“We are what we repeatedly do. Excellence then is a habit.” – Aristotle  

Steve Jobs wore a black turtleneck top and jeans, Mark Zuckerberg wears a grey T shirt and Angela Merkel is always seen in a trouser suit. Why? They didn’t want to waste time each day choosing what to wear, there are more important things in life. Habits and routines are key to increasing productivity by: 

Habits are rituals and behaviours we perform automatically, following the same pattern every day without thinking about them, brushing our teeth for example. The basal ganglia’ is the area of our brain primarily responsible for motor control, motor learning, behaviours, and emotions. It plays a crucial role in habit creation and maintenance. Research suggests habits are so ingrained that we continue practicing them even when we no longer benefit from them.  

However, sometimes habit and efficiency collide. Imagine you are emptying the dishwasher. You could simply put everything into one large drawer. Quick and easy, but hardly helpful. But if everything is in the same place isn’t that more efficient? You can just take out what you need when you need it? Or does it make more sense and ultimately more efficient to take time to put everything in its place, rather than wasting time looking through the drawer every time? Is having a place for everything and everything in its place a better habit to develop? We think so.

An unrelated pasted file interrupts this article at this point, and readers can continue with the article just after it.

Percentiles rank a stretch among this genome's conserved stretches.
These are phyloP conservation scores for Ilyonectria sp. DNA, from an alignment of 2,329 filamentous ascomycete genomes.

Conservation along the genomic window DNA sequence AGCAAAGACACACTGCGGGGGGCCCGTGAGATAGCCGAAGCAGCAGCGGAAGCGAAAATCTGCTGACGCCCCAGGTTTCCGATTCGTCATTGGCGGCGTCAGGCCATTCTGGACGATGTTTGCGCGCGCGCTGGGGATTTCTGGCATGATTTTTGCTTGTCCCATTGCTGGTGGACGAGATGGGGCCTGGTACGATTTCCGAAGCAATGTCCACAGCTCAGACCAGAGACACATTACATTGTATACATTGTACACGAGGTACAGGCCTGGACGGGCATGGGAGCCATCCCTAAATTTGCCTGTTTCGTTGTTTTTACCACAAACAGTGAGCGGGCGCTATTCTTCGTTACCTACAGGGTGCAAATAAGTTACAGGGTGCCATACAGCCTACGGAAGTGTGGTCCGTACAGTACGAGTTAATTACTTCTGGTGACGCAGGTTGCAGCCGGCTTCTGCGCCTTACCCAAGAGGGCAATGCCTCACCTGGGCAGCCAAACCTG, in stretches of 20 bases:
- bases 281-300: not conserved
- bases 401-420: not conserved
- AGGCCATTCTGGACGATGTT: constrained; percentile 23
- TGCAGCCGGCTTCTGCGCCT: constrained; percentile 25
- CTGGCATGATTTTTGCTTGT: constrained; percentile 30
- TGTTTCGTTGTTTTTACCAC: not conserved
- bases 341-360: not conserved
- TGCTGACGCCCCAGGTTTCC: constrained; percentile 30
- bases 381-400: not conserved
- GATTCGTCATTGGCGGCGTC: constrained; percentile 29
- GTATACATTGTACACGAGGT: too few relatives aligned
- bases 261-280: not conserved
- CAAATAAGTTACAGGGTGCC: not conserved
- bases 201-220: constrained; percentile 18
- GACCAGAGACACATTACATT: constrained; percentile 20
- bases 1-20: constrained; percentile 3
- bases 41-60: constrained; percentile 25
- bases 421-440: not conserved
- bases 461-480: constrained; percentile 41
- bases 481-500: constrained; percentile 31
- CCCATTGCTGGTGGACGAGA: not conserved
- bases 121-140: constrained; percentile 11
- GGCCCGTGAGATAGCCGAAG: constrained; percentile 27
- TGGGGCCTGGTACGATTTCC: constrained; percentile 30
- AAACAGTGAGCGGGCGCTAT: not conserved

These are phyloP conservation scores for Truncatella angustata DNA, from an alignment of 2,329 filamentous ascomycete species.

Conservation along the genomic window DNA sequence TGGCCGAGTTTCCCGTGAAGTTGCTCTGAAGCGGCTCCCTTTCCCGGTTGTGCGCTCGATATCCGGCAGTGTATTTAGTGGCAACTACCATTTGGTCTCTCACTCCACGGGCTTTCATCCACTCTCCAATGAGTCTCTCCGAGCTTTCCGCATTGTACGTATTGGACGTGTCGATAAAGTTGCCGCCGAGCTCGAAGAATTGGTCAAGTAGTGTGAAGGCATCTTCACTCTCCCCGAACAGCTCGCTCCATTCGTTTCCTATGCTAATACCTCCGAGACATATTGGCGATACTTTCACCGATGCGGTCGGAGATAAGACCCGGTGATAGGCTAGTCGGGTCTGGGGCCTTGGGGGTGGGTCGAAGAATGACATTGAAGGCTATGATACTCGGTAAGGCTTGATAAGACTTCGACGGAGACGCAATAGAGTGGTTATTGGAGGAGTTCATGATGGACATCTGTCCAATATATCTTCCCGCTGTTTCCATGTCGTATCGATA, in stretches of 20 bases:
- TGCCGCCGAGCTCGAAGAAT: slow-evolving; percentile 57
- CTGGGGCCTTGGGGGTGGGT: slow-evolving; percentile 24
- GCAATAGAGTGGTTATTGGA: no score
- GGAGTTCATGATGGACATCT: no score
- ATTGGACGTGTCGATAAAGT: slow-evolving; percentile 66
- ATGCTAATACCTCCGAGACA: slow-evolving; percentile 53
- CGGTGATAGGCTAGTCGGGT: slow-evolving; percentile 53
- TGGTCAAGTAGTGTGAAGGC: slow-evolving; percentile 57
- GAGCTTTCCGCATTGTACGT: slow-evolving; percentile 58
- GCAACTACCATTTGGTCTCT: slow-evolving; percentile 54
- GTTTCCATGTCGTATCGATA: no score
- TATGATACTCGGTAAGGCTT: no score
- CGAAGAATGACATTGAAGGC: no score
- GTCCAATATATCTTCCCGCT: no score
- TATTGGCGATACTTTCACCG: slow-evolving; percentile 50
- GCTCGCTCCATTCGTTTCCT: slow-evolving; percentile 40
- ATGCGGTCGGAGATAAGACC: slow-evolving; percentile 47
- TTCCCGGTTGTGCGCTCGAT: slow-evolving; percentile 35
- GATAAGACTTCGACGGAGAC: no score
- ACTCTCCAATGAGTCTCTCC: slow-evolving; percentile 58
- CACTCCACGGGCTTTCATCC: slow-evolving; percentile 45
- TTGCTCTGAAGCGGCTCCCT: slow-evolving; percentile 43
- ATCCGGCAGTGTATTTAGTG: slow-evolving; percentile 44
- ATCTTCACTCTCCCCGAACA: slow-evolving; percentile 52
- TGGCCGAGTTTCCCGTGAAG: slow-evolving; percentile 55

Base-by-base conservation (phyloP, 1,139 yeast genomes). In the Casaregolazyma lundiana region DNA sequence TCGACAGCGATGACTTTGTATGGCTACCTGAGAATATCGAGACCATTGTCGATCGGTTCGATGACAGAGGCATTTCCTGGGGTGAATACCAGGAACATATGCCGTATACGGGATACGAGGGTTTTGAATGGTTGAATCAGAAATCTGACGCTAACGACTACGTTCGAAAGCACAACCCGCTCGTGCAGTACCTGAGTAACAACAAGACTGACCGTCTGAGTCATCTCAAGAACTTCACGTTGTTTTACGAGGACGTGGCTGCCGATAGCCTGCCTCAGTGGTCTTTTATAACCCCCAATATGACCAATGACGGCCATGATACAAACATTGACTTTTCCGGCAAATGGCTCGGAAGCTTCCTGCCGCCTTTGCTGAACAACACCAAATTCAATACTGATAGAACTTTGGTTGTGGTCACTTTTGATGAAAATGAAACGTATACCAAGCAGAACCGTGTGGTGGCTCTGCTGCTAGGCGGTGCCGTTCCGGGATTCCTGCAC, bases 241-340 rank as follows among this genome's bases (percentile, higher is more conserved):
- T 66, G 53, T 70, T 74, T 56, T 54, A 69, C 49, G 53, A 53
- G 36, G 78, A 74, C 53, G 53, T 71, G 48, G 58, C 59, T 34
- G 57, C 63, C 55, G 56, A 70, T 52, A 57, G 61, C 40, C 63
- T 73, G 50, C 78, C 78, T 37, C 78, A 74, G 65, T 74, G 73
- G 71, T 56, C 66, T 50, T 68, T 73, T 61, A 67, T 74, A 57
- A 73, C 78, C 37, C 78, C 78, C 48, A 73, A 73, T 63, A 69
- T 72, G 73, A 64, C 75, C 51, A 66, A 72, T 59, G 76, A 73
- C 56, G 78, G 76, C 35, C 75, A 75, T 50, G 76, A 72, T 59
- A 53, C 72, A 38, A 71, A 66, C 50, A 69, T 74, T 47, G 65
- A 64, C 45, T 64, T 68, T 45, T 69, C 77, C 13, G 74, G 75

When it comes to developing good habits, here’s how we build our portfolios: 

Our investment universe, a very large drawer, contains tens of thousands of funds. It is inconceivable we could review each item every time we create a portfolio (that job sits with our Investment Committee who undertake our reviews and recommendations). So, just as Steve Jobs had his ‘go to’ black turtleneck and jeans, we have pre-selected model portfolios.  

One of our most engrained habits is to look after the pennies, and let the pounds look after themselves, so our solutions need to be very competitively priced. Our portfolios contain seven funds, proving less can be more as each portfolio contains around 10,000 unique global stock and bond holdings. In factour portfolios are provided at a lower cost than even the average tracker fund in the UK. (A recent Money Marketing report showed that investors on average pay 0.41%, with some funds charging 1.5% in ongoing charges each year for an index fund compared to our portfolios). Fund charges for our Wealth 50 portfolio (50% in equities) are just 0.34% per annum. 

While our habits or best practice” are developing nicely, we remain open to new ideas. Our recent Investor Survey results were especially encouraging as they tell us what habits our clients likewhile also suggesting others that need a little work. So, watch this space!